It descended on the Island in a thundering wave, sending meters-tall ripples across the Gentani Ocean.
Tobias heard the tremulous crash of waves against a seawall, and of falling rock and debris. He turned. Half of Sin Suki was submerged! Michael inquired his gaze, looked on in confusion, and put a hand to his mouth, failing to stifle his utter horror.
A wave came upon the bow of the boat. Michael was in a freeze, unable to move. His impending doom came crashing towards him. Tobias was steeled enough from years of experience and ran towards a spool of nautical cable. He practically lunged at it and seized it in his grasp. He then quickly bounded towards Michael, who was coming to his senses and started tying a knot in the rope to put around him. But Michael had already performed a charm to summon a rope around himself. Tobias quickly began tying the rope around himself instead.
“Quas'qua ri, saqua-cadi nei,” Michael commanded. The wave faltered, but the cloud, submerged and manipulating the ocean urged the monsoon on, further and further, higher and higher. When the wave finally hit its peak, it stood a mass of over 30 metres tall.
The snake flapped its hood. The wave fixed its jaw. And like the unfortunate Islands of Sin Suki, it came crashing down. The mast was the first thing to go, then the slender front of the ship. The storm broke the bow like the wooden planks were mere splinters. The middle of the ship ruptured upwards and exploded with a terrible, scalding, acidic sea spray; melting away the fibres in the planks.
Everything that the foam touched began to disintegrate. Shafts of wood and rope lay sprawled along the deck, reanimated by the ungodly liveliness of the sea. Michael, who was a metre in the air, continued to recant the charm, again and again, trying to seize command of the waves. But to no avail, the tidal wave came, again and again, bombarding against the side of the boat. Tobias was holding on for dear life, trying not to be knocked off the boat by the terrible waves. A second wave, slightly smaller than the primary wave, came along the stern of the ship.
The ocean battered the Seafarer left and right, unyielding in its hunger for destruction. The second wave was faster than the first one. It smacked the back of the ship, and Tobias felt the craft lurch up into the air, out of the water. Seeing that his words had no effect on the tempest waters, Michael tried a different approach. Instead of sailing the broken ship to safety, he would fly the boat to it.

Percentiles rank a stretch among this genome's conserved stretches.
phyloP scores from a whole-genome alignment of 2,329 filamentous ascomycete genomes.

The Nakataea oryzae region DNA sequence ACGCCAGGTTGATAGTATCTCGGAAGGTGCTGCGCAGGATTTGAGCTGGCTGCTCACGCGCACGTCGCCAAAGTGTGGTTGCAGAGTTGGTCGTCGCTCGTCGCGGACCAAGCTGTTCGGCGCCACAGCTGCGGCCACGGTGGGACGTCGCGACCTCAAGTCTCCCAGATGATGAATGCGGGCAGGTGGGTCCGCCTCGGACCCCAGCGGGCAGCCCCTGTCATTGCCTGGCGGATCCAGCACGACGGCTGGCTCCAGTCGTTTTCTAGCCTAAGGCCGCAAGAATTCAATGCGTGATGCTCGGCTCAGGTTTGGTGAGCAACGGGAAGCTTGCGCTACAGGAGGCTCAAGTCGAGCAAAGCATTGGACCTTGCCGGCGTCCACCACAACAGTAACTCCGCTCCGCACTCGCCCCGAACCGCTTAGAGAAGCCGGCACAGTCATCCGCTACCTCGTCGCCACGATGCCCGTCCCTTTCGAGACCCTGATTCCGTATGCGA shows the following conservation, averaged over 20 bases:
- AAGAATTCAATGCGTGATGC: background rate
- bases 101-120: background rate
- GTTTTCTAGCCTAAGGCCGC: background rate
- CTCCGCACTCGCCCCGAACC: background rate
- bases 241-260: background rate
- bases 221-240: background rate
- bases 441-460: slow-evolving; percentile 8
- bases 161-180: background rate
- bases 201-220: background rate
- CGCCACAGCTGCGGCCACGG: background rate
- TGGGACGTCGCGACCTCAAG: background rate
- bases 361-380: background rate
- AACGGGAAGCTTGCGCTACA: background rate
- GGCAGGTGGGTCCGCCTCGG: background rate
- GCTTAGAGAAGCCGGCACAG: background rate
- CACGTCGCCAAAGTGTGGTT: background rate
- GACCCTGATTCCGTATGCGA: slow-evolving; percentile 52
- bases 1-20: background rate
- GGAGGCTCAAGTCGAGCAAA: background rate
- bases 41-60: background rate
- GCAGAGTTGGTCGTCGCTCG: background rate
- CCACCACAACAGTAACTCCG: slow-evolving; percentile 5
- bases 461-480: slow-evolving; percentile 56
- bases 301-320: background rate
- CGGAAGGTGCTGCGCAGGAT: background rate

He closed his eyes, tried to keep balance, and whistled in a breath.
Then in perfect Non-Ti pronunciation, he boomed, through the chaos of the ravaging waves: “Sei-da, lia hu, qua ba! Sei-Da! Da qua day ba." Suddenly, the ship stiffened and became perfectly stationary. It rose ferociously into the air as the waters settled gently and the storm dispersed. The sea dripped from under the boats melted hull. All of the crew - Tobias' crew - were gone, drowned by the waves or dissolved into tiny pieces. Tobias fought back bile at the thought of which fate was mercy. His family of cooks, navigators, musicians and beautiful exotic women was gone.
Michael was immersed in a bubble of some reflective liquid that Tobias could only assume was Ethos. He reached out, but Michael stopped him.
“This bubble is only tactile on the inside, and is designed to violently react to the oils of most things it comes into contact with. If you touch it, you will burn. But I can make you one. Give me time, and all can be done,” Michael said, already at work. Tobias tried to help but he didn’t know how to, aimlessly looking overboard to ensure they weren't being pursued. The ocean was uncannily calm, calm as but an hour ago when Tobias begged for a little action. The gods torment my selfish wishes with death and horror. Michael finished distorting the shape of a liquid that he poured from a vial. He warped and twisted the bubble to check its strength. It glimmered with magical Ethos and opened, inviting Tobias to step inside. Tobias moved quickly and the seal was redone. They flew away from the ship as Michael relinquished the last shred of power holding the Seafarer in the air. It plummeted to sea level and sank with a groggy burble of bubbles and smoke. The Seafarer sank dejectedly to the murky floor of the Gentani sea.
Swathes of flotsam rose to the surface, dissolving into nothing. Tobias couldn't bear to look another second, but couldn't find the strength to look away. He floated away, unable to make sense of whatever just happened. It was his first ship that he managed. That he felt he belonged to. His crew of drunken mercenaries and sailors alike were his friends, and in time, they had become more.
But now they lay in watery graves, no voice to tell the tale of their gratuitous deaths, but Michael's and his own. It might not have been the death they wished for -they all swore to be scraping their teeth with gold toothpicks and eating before they died- but at least they were now at peace. Michael saw Tobias' despair and floated closer to him.
"It's ok, Tobias. We can get through this," he said comfortingly. Tobias nodded, wiping a tear from his eye. Then the bubble popped.
The wind rushed past Tobais' hair.
His stomach surged
Then everything went dark.